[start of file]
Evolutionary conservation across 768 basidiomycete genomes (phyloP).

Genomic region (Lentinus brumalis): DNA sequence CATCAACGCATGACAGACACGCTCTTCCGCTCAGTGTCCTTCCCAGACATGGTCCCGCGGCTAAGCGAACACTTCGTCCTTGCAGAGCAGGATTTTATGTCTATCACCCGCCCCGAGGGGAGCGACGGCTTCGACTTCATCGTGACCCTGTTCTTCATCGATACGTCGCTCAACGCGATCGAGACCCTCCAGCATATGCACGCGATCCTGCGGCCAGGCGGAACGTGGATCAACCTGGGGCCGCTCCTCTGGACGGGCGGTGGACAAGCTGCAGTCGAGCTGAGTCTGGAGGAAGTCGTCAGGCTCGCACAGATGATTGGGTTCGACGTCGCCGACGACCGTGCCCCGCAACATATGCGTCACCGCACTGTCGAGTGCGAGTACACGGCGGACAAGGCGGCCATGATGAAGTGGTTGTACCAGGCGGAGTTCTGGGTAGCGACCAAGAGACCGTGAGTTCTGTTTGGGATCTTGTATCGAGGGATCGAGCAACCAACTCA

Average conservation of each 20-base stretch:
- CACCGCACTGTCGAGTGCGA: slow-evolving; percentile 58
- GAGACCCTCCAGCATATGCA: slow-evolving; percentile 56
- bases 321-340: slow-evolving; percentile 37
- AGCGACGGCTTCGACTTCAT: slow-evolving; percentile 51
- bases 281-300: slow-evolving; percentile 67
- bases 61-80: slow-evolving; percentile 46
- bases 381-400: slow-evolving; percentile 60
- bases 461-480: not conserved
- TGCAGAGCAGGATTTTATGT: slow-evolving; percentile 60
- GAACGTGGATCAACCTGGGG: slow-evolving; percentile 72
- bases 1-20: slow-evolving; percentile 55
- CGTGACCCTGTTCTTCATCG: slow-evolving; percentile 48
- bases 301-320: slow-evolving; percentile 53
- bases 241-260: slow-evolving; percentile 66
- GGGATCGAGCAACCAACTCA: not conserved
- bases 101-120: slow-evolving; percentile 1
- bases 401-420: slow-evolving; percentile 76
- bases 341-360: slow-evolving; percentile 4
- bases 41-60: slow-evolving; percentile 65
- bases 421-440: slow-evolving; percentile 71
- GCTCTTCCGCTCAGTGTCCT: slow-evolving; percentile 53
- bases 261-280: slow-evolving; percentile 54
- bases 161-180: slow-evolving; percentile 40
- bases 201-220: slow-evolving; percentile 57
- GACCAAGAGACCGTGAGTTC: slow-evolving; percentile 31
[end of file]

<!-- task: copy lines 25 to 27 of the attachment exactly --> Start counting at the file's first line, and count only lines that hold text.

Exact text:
- bases 261-280: slow-evolving; percentile 54
- bases 161-180: slow-evolving; percentile 40
- bases 201-220: slow-evolving; percentile 57